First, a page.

More stable and gentle derivatives exist (such as ascorbyl palmitate, tetrahexyldecyl ascorbate, magnesium ascorbyl palmitate) that need to be converted into ascorbic acid to work. There aren’t a lot of studies yet backing them for the same claims as the ones attached to L-ascorbic acid. However, although they aren’t as potent as L-ascorbic acid, they do have similar skin benefits. I’m currently using a derivative and I find that it’s brightening my skin without being irritating.
Here’s a table to recap the main effects of these three actives and what they are best used for.
For the treatment phase, you should begin by choosing one or two actives to target your main skin concerns and stick with them to see results.
We’ve already tackled the skincare basics, so this final part involves the products you use from time to time such as masks, scrubs or the skincare gadgets you add to your normal routine.
1. Masks and scrubs
First, I want to quickly touch on scrubs. They are a form of physical exfoliation (using granules) that you usually use once or twice a week. However if, like me, you rely mainly on chemical exfoliants, this is a step you could skip. So it’s a matter of preference. I believe that acids are more effective and gentle. From time to time, I might feel the need to use a scrub but this doesn’t happen more than once or twice a month.
Masks, on the other hand, are staples in my routine. I alternate between different ones twice a week. The good thing is that you can chose them according to your skin needs of the moment, some being deep cleansing, exfoliating, brightening, hydrating or nourishing. I view them as skin pick-me-ups.
2. Skincare tools
Finally, a trend you must have seen on social media is the increased use of skincare tools. They help to stimulate blood and lymphatic circulation, relax facial muscles and tone the skin. Between jade rollers, gua sha tool, vibrating wands or microcurrent devices, there’s a lot to choose from. I will write a more detailed article about the ones I’ve tried later on. For the time being, we only need to know that they are a great way to massage the face.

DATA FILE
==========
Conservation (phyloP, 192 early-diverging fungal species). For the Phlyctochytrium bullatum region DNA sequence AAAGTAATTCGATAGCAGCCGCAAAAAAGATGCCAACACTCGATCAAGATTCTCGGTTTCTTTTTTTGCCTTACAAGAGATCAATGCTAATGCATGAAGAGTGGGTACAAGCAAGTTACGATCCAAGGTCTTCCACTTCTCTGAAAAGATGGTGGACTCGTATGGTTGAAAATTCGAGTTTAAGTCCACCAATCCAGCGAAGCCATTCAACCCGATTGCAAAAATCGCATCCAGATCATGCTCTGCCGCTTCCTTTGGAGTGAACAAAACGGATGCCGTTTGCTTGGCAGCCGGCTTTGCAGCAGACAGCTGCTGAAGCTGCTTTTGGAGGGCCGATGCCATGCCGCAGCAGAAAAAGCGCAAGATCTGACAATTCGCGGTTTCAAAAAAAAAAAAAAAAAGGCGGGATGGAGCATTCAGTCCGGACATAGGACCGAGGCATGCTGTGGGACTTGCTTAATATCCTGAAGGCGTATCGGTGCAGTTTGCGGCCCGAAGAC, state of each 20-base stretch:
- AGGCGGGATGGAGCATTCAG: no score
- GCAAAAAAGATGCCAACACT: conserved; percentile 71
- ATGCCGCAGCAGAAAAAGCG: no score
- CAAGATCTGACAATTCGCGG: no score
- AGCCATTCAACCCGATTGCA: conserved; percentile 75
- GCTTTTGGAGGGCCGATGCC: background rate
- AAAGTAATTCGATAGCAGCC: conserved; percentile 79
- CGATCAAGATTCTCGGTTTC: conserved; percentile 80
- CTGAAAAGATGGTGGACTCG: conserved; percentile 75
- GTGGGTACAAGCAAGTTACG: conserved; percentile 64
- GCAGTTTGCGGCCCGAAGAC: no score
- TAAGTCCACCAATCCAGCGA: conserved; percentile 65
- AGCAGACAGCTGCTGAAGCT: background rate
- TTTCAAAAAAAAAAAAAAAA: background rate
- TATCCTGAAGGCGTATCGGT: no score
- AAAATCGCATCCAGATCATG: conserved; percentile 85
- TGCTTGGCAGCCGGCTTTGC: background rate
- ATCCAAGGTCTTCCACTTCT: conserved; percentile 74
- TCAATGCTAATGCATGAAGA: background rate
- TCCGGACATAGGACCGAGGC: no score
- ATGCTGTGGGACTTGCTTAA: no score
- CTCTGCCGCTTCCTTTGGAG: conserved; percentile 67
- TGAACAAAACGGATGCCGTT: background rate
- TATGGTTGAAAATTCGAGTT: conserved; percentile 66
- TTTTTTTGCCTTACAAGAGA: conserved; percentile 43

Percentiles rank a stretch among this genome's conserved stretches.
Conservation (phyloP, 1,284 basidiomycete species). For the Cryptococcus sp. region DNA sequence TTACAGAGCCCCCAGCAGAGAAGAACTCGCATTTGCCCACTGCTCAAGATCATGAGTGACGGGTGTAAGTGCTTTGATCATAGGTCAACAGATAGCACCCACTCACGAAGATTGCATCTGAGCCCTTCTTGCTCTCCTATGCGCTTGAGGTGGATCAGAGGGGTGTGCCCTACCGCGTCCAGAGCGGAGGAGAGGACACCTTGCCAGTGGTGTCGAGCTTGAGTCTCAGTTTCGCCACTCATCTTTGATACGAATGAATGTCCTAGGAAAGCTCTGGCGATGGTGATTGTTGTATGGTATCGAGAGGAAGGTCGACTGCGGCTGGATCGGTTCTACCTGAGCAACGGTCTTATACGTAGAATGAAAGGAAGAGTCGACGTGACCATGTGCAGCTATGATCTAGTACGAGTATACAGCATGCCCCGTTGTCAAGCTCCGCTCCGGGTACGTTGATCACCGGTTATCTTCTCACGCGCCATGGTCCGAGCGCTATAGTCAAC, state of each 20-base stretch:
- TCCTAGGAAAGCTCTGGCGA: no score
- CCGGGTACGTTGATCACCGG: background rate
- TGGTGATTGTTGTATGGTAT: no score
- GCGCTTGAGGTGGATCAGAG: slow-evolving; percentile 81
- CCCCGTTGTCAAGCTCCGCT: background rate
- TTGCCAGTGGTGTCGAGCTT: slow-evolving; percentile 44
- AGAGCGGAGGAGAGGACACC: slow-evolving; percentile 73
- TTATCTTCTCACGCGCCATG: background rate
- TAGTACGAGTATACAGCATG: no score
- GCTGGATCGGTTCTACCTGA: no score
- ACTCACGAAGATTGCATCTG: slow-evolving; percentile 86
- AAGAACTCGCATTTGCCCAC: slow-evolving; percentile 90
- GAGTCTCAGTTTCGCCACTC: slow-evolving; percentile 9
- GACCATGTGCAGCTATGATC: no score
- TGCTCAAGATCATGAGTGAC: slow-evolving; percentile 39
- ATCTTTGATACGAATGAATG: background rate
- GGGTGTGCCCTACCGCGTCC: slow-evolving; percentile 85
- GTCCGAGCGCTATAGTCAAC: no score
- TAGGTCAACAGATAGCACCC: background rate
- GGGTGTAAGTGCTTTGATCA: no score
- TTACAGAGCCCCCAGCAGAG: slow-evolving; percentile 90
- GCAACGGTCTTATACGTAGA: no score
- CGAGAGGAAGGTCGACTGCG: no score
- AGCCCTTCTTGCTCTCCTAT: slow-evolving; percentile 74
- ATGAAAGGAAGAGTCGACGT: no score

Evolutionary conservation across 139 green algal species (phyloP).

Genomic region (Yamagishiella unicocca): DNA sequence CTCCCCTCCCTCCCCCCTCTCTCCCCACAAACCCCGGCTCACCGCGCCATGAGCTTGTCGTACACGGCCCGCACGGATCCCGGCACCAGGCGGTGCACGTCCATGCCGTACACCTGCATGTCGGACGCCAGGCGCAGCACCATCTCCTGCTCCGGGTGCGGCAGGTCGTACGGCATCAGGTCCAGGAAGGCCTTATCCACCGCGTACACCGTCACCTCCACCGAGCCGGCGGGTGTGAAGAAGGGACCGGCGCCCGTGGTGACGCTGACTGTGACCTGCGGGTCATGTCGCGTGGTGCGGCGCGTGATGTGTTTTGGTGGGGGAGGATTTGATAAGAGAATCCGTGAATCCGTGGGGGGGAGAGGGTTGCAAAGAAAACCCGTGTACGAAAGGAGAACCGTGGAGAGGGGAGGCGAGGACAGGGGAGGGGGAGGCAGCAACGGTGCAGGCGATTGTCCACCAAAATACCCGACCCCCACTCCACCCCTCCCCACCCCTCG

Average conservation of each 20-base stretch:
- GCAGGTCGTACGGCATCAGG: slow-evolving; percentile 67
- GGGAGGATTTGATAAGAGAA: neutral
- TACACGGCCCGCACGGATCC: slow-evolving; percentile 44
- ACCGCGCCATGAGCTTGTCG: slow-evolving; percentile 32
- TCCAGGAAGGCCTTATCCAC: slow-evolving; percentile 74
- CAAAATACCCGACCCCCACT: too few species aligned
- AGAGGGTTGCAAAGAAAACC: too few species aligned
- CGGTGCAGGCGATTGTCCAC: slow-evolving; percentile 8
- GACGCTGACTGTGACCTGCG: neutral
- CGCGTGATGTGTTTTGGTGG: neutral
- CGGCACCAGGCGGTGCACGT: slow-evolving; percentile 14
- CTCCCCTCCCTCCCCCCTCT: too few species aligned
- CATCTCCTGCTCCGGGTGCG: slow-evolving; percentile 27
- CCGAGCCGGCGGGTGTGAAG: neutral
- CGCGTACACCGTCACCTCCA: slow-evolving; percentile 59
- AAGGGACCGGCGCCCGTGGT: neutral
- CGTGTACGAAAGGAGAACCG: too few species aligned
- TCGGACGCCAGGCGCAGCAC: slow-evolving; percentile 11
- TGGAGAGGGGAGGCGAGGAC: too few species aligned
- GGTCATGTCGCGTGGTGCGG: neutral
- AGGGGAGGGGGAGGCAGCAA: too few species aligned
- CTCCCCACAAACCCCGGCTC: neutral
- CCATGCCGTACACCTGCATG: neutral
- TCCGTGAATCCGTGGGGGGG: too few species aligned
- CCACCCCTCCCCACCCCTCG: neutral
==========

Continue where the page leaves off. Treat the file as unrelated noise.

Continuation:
Putting it all together
Now that we’ve looked into all of the components of a good skincare routine, let’s see how to put it all together.
1. When to apply a treatment (AM or PM)
With so many actives, it can be hard to know when to apply them to get the best of them. I tend to apply antioxidants in the morning to boost the protection of my sunscreen from UV rays and environmental pollutants. At night, I use the photosensitizing products such as retinoïds and concentrated acid formulas (however, you’re fine if you use a mild acid toner in the morning).
I prefer not to mix my actives to let each one perform best and prevent irritation, especially since most of them are great multi-taskers.
2. Application order
For each step of your routine, look at the texture of the products you’ve chosen and apply them from the lightest to the thickest for better absorption. This way, every skincare product counts : they penetrate better into your skin and so they are more effective.
Below, I’ve given AM and PM routines examples for a maximalist approach (you can remove the irrelevant products for your specific routine). Scrubs and masks would go after cleansing and before the rest of your routine.
AM routine: Cleanser + Toner (exfoliating to hydrating) + Essence + Serums (from watery to more oily) + Eye cream + Moisturizer + Oil + Balm + SPF
PM routine: Double cleanse (makeup remover + cleanser) +
Toner (exfoliating to hydrating) + Essence + Serums (from watery to more oily) + Eye cream + Moisturizer + Oil + Balm
3. What I do
I’m not a maximalist for the sake of it. I’ve added products when I felt that they were making a difference (eg. builing layers of hydration works better for me on the long term). So it’s a trial and error process: everyone should determine what their skin responds best to.
Regarding actives, I’m using all of the ones I’ve mentionned here (AHAs, BHA, retinoïds and vitamin C). When I feel like it’s a bit too much for my skin or if I’m reacting badly to a new product, I always come back to a minimalist routine with products I know and love.
For a look at my latest routines, follow me on Instagram @gayush_fr.